On this day in 1955, the University of Texas Board of Regents voted to permit Texas Western College (now the University of Texas at El Paso) to admit black students. This decision came shortly after the U.S. Supreme Court had issued a supplementary ruling confirming its decision in Brown v. Board of Education (1954), which abolished segregation in public education. On the local scene in El Paso, a black student, Thelma Joyce White, had been denied admission to TWC for the 1954-55 school year and had brought suit in federal court. Her attorneys, including Thurgood Marshall, continued to press her suit, with the result that, on July 18, Judge Robert E. Thomason issued a declaratory judgment permanently enjoining the UT system from denying, on the basis of race, any African-American student the right to study at Texas Western. The plaintiff in this important case decided, however, to continue her studies at New Mexico A&M, though her children attended UTEP. She died in 1985. An academic support network for black students was founded at UTEP in 1993 and named for her.
On this day in 1868, Titus H. Mundine shocked the Constitutional Convention of 1868-69 by proposing to enfranchise women and African Americans. Mundine, a strong Unionist, was born in Alabama in 1826 and came to Texas in 1845; he represented Burleson County at the convention. His resolution read: "Every person, without distinction of sex, who shall have arrived at the age of twenty-one years . . . shall be deemed a qualified elector." After a good deal of what one reporter called "squabbling and fun," a motion to reject was defeated, and the resolution was sent to the Committee on State Affairs. It was never reported out of the committee, although according to newspapers Mundine continued to champion his "favorite measure." Mundine may have been the first man in a position of power to propose woman suffrage in Texas. He died in 1872.
On this day in 1911, San Jacinto veteran Alfonso Steele died. In November 1835 the Kentucky native had joined Captain Daggett's company of volunteers bound for Texas to aid in the revolution. The company disbanded shortly after arriving at Washington-on-the-Brazos. Steele worked in a hotel and gristmill until the Declaration of Independence, then joined a company intending to go to the aid of Travis at the Alamo. Learning that the Alamo had fallen, they joined Houston's army. Steele was a private in Sydney Sherman's regiment at the battle of San Jacinto (April 21, 1836). He was severely wounded in one of the first volleys of the battle, but continued to fight until it ended. After recuperation he went to Montgomery County, where he farmed and raised cattle. He married Mary Ann Powell in 1838 and moved to Robertson County. In 1909 the Thirty-first Texas Legislature honored Steele as one of the last two living survivors of the battle of San Jacinto. He is buried at Mexia.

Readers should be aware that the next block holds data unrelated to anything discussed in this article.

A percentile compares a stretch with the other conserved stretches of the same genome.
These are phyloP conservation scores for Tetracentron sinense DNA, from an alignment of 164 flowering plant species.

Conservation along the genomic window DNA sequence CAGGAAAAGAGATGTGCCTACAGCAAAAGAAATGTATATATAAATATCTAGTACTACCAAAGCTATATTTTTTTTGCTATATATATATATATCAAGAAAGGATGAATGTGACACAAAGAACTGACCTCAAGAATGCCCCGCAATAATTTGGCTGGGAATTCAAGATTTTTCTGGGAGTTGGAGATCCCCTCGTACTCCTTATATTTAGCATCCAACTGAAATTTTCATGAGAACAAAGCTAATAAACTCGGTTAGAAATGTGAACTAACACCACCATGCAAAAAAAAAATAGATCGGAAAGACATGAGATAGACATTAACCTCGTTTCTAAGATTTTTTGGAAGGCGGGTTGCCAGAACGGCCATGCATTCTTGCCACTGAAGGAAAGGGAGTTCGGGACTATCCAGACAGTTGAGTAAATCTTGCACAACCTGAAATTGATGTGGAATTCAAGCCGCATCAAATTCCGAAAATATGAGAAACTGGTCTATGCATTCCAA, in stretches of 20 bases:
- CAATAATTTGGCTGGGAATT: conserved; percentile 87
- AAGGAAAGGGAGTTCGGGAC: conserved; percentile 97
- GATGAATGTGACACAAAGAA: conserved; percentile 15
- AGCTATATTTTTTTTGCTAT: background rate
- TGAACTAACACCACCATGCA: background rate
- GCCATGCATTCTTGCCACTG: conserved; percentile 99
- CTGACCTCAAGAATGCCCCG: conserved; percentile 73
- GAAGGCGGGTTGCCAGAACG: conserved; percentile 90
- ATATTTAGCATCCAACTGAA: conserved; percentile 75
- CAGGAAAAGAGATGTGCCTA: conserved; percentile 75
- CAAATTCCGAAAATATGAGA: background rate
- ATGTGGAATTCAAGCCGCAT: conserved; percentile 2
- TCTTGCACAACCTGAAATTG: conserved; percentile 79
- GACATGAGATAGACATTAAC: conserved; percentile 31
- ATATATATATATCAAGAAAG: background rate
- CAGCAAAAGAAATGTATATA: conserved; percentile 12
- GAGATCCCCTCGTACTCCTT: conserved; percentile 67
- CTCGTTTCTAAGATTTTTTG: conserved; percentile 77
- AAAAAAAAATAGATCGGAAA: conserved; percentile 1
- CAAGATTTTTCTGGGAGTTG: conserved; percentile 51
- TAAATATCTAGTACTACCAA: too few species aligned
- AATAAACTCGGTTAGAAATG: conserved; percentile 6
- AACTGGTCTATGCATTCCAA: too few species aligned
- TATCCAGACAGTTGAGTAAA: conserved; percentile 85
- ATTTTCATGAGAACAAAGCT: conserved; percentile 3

On this day in 1860, a series of mysterious fires broke out in North Texas, devastating several communities and leading to the Texas slave panic of 1860. The most serious fire destroyed most of the downtown section of the small town of Dallas. In addition, about half of the town square in Denton burned, and fire razed a store in Pilot Point. At first, the leaders of the affected communities attributed the fires to a combination of the exceedingly hot summer (it was reportedly as hot as 110 degrees in Dallas on the afternoon of the fire) and the introduction into the stores of the new and volatile phosphorous matches. Indeed, subsequent experience with "prairie matches" in Denton satisfied the citizens of that town that spontaneous combustion was the probable cause of the fire there. In Dallas, however, certain white leaders detected a more sinister origin to the area's fires.Charles R. Pryor of the Dallas Herald blamed the assault on an abolitionist plot "to devastate, with fire and assassination, the whole of Northern Texas...." By the end of July, communities and counties throughout North and East Texas had established vigilance committees to root out and punish the alleged conspirators. By the time the panic subsided in September, between thirty and 100 blacks and whites had been killed by the vigilance committees. Often called "the Texas Troubles" by the press, the Texas panic of 1860 helped prepare Texans and other Southerners to leave the Union.